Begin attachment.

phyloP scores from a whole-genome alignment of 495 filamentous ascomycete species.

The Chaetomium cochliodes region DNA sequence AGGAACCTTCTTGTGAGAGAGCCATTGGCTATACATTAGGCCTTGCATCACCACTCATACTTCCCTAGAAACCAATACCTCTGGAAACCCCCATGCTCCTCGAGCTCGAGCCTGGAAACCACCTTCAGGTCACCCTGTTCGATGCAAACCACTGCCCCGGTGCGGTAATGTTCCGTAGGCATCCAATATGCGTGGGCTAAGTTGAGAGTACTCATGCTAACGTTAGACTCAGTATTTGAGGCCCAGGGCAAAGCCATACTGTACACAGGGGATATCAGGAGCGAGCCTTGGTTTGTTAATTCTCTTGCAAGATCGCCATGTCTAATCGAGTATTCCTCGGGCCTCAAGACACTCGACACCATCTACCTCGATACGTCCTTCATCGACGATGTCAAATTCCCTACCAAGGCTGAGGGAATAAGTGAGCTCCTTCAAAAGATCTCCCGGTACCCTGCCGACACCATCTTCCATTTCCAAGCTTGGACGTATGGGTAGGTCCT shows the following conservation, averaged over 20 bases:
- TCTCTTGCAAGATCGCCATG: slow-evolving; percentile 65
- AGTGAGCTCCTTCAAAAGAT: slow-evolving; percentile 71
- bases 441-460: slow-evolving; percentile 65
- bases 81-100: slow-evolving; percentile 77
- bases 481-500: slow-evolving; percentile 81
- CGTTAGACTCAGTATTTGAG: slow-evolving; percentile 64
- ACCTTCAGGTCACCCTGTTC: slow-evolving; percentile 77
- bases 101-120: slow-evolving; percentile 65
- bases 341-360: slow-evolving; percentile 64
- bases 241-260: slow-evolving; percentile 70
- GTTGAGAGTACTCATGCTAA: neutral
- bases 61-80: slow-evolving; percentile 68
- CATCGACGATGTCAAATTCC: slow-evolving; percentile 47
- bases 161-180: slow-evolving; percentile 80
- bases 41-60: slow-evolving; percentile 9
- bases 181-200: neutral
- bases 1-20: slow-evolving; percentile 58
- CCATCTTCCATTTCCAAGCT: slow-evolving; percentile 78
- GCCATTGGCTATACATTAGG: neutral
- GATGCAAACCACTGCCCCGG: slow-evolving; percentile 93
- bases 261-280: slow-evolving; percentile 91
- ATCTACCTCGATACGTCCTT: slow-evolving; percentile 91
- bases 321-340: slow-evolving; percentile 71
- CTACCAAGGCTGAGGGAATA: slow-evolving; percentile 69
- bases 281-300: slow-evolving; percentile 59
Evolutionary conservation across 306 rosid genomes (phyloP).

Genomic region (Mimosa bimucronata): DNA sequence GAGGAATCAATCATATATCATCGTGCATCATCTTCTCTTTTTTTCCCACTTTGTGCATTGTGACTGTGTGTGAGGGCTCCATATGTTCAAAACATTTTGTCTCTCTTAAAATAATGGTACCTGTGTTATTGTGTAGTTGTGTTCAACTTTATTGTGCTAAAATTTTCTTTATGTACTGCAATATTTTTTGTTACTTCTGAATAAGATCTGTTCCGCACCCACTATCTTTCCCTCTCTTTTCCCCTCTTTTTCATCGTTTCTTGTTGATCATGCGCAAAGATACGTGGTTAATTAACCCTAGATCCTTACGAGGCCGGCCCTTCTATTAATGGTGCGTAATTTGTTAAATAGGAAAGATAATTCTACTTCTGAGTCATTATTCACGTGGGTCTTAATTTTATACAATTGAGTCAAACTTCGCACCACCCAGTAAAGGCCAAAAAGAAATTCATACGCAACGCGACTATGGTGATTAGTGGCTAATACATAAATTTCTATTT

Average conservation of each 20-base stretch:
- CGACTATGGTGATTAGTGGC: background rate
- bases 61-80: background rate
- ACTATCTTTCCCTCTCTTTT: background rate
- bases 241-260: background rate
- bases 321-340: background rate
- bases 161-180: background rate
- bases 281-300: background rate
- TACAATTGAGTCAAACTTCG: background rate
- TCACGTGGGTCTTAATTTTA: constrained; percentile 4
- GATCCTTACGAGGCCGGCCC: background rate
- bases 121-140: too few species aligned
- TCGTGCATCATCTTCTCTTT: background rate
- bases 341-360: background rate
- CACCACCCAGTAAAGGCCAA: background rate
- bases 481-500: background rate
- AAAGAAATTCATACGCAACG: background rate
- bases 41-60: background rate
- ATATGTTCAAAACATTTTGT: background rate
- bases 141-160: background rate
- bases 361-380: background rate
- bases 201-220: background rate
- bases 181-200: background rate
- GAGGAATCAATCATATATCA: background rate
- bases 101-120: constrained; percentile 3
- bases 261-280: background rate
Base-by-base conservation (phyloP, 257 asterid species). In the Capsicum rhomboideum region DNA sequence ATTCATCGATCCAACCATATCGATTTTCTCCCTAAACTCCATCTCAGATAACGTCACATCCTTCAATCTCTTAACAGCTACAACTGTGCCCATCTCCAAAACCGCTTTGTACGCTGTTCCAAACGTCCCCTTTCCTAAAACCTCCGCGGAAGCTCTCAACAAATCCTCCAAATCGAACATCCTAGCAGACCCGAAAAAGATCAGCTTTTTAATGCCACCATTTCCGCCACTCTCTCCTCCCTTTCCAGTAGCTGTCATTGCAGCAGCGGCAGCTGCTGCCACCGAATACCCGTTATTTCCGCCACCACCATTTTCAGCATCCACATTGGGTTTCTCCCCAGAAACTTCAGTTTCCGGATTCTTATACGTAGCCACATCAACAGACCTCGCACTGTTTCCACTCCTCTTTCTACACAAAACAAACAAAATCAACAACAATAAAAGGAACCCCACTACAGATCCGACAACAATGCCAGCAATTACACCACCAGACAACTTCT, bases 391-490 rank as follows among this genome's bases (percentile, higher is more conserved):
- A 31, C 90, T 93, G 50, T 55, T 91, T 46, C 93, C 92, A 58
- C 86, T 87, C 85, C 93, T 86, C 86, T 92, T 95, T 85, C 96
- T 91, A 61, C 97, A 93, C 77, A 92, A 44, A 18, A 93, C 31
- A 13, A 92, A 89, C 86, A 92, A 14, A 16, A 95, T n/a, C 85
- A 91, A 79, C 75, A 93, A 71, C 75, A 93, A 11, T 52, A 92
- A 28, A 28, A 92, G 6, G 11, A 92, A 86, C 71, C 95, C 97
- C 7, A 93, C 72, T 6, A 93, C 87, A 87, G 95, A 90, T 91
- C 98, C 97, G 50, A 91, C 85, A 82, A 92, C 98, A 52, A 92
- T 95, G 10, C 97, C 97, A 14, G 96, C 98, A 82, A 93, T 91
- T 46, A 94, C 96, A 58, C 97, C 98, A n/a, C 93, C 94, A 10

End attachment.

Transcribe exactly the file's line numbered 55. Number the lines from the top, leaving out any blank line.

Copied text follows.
- bases 261-280: background rate